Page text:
lessons in pandemic patience from an orchidI find it simultaneously unbelievable and miraculous that we are almost halfway through December, and that — as we approach 2021 — I’d be sharing lessons in pandemic patience from an orchid. 

One of the things that has struck me about this year is that, despite how incredibly crazy, surreal, nerve-wracking, heartbreaking, ______, it’s been, there have also been moments of hope, love, and joy.

Even if small, or fleeting, the moments have been there.

I had one such moment yesterday. The first orchid bloom of 2020.

See the orchid in the pic above?

That is the very first orchid bloom of 2020 in my home.

And that too, from a plant I did not think would come back.

How cool is that?

Orchids are, as you know, pretty intimidating to the amateur horticulturist.

I mean – they’re gorgeous, and I love them. But they also have a reputation for being so friggin’ extremely delicate, temperamental, and difficult to cultivate.

When one of my friends sent me this very plant, replete with beautiful blooms, for my birthday (in January), I was delighted!

And then, really disappointed when it dropped its blooms a couple of months into the pandemic.

I mean, there are few things more pathetic than an orchid with bloom-less flower spikes… right?

At some point this pandemic summer (it could have been 3 months or 20 years later, who knows 😉), I decided to learn more about orchids.

So I went a bit further down the Google and YouTube rabbit holes and learned some very interesting things about these gorgeous creatures:

1. Orchids are epiphytes, i.e. plants that grow on other plants, but are not parasitic.

So when they start to grow aerial roots (the ones that stick up out of the pot but are not flower spikes), it’s usually because:

a) there’s no more room to grow “down,”
b) they need air, and
c) they’re looking for something to attach to, like a tree trunk.

2. Because orchids are native to tropical climates, the roots are used to a fair amount of moisture and water that is tepid, v. cold.

What did this mean for my orchids?

First, the whole “just add ice” thing is complete hooey.

Orchids don’t like ice! They want to stay wet-ish and warm-ish!

So keeping the orchid mix relatively moist is REALLY important, and to do so with TEPID water is really important as well.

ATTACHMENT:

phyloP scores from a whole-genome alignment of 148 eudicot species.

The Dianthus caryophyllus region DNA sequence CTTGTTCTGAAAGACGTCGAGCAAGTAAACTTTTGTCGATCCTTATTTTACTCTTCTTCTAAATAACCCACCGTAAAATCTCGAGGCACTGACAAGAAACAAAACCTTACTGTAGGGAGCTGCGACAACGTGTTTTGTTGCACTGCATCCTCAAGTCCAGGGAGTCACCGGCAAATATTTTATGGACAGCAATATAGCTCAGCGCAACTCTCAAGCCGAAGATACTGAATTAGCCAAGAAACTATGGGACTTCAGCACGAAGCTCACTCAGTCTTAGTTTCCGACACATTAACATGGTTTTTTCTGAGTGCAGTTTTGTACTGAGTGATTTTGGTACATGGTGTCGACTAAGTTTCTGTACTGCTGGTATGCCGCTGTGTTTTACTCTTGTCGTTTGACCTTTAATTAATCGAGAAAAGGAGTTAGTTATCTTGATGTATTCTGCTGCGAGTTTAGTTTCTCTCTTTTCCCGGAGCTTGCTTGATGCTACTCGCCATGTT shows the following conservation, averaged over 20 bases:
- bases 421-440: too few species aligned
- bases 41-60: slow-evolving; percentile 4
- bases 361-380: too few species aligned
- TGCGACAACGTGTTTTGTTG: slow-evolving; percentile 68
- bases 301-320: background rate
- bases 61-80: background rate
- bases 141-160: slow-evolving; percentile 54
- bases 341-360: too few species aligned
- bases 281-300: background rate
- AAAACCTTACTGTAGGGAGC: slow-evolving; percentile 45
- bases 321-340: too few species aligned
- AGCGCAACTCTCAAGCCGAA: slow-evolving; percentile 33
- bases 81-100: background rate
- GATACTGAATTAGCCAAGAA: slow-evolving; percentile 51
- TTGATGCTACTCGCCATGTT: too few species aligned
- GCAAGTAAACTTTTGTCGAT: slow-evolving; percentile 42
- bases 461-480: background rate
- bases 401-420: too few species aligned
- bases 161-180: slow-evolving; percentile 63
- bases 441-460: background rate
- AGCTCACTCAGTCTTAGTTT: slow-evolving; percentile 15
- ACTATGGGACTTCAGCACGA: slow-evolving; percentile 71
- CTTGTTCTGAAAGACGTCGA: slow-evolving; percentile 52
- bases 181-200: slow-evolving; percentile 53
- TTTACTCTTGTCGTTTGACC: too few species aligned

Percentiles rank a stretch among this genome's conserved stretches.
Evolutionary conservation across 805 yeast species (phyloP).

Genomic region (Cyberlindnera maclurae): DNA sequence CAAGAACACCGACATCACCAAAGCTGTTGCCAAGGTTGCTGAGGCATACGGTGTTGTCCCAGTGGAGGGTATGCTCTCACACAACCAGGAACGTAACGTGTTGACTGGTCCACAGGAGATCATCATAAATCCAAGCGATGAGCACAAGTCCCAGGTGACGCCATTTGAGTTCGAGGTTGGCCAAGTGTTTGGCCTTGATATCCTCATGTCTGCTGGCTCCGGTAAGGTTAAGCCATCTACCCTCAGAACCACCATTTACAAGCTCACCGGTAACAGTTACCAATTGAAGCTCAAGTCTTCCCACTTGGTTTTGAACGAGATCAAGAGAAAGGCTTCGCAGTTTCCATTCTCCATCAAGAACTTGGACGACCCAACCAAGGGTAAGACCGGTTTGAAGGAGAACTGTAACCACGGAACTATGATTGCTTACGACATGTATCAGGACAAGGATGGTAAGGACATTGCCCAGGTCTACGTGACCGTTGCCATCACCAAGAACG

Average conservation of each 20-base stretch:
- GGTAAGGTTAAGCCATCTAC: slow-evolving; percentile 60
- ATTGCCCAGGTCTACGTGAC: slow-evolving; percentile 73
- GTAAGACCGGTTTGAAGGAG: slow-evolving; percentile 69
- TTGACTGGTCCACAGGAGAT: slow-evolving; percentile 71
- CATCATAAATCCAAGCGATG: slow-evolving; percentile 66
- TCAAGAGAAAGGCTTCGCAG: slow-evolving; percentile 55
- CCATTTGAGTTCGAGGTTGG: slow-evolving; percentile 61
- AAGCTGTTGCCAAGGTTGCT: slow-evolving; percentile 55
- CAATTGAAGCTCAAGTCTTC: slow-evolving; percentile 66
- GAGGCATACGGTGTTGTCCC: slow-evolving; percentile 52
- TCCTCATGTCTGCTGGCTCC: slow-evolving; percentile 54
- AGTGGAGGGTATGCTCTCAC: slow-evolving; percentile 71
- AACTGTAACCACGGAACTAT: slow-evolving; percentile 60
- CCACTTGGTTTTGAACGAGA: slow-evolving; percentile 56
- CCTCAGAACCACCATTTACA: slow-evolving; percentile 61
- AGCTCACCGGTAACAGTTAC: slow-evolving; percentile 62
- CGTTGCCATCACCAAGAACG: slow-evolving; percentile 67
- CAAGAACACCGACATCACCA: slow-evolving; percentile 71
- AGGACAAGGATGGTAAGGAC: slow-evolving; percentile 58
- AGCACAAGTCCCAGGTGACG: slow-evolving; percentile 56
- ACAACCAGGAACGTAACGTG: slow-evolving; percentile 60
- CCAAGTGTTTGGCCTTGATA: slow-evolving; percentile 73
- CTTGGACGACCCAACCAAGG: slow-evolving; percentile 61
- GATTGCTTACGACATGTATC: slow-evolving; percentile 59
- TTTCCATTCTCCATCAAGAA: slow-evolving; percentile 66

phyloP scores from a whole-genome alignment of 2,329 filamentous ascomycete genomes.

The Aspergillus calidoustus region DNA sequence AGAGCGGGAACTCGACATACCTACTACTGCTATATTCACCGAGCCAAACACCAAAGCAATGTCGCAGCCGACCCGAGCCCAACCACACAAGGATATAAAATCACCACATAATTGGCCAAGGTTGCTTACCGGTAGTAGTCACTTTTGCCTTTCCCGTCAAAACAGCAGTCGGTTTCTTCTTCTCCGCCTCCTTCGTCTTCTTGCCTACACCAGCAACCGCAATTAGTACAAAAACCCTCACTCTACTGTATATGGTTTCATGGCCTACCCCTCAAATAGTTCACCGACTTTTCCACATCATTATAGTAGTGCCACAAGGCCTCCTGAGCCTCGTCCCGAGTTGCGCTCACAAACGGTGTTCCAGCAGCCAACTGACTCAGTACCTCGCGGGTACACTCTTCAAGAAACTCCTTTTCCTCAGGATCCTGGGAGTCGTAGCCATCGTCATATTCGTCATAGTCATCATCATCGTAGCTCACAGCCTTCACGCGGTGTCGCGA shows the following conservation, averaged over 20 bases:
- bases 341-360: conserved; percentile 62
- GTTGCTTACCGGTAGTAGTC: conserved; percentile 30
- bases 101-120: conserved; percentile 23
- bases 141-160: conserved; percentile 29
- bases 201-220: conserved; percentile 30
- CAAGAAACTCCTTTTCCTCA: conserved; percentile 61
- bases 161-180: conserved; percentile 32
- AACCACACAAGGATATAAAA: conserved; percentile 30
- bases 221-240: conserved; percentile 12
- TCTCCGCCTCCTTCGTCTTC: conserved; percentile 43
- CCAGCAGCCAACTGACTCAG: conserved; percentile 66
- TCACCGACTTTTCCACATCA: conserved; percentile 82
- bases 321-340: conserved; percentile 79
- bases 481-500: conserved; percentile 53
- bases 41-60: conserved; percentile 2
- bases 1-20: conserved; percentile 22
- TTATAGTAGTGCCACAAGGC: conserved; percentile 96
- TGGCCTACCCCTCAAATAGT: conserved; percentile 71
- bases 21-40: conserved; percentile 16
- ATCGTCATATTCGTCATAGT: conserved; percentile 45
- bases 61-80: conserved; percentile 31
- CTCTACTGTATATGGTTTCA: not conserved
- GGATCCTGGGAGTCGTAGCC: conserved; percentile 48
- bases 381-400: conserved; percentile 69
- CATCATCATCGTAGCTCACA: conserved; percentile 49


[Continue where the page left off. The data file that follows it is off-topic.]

Second, it’s also important to repot your orchid as soon as you can, and ideally in a planter that allows the roots to “breathe,” as it were. Because that’s what they’re used to.

growing orchid flower spikes

So, I found some really good orchid mix online, and bought some funky “carousel” planters that have vertical “bars” down the side.

Every morning, I put the planters in the kitchen sink and wet the mix.

This allowed air to reach the roots, and any excess water drained easily.

This photo is what my orchid looked like on October 30th.

See those little “branches” with the “mitten” tips?

Those were brand new flower spikes!

Fast forward to the little “mittens” growing into flower pods…

… and then, to this past weekend, when my gorgeous phalaenopsis orchid…

… BLOOMED.

GIF of angels sing

A single orchid bloom might seem like a really small thing. But, to me, it’s not.

To me, it’s a moment of joy that is symbolic of patience, perseverance, and hope.

That is what we’ve needed this entire year, and that is what we’re going to continue to need for a while to come.

And as we plod on through yet more lockdowns, staying apart when we’d typically be coming together, we can hold onto the promise of renewal, resurgence, and rebirth.

It took almost an entire year for this orchid to “come back.” But come back it did.

And where there’s one bloom, there will be more.

If that doesn’t spark hope and joy, I don’t know what does.

Stay safe and well. If you have a moment to “reply” in the comments and tell me what you’ve been up to, I’d love to know. and if you’re curious about the carousel planter, this is where I got it. Not an affiliate link, just sharing b/c it’s cool. 😊

Shonali Burke
Founder and publisher of Waxing UnLyrical, Shonali Burke helps purpose-driven brands bring big ideas to life. She teaches at The Johns Hopkins University, has gone back to school herself with the Harvard Business Analytics Program, and is creator/lead instructor at The Social PR Virtuoso® online training hub , where ambitious PR pros learn how to unleash their inner Social PR superheroes. Owned by Lola the Basset Hound, she's mad about ABBA, bacon, cooking, dogs, and Elvis, though not necessarily in that order. Wouldn't you like to be in her kitchen?
Shonali Burke
Shonali Burke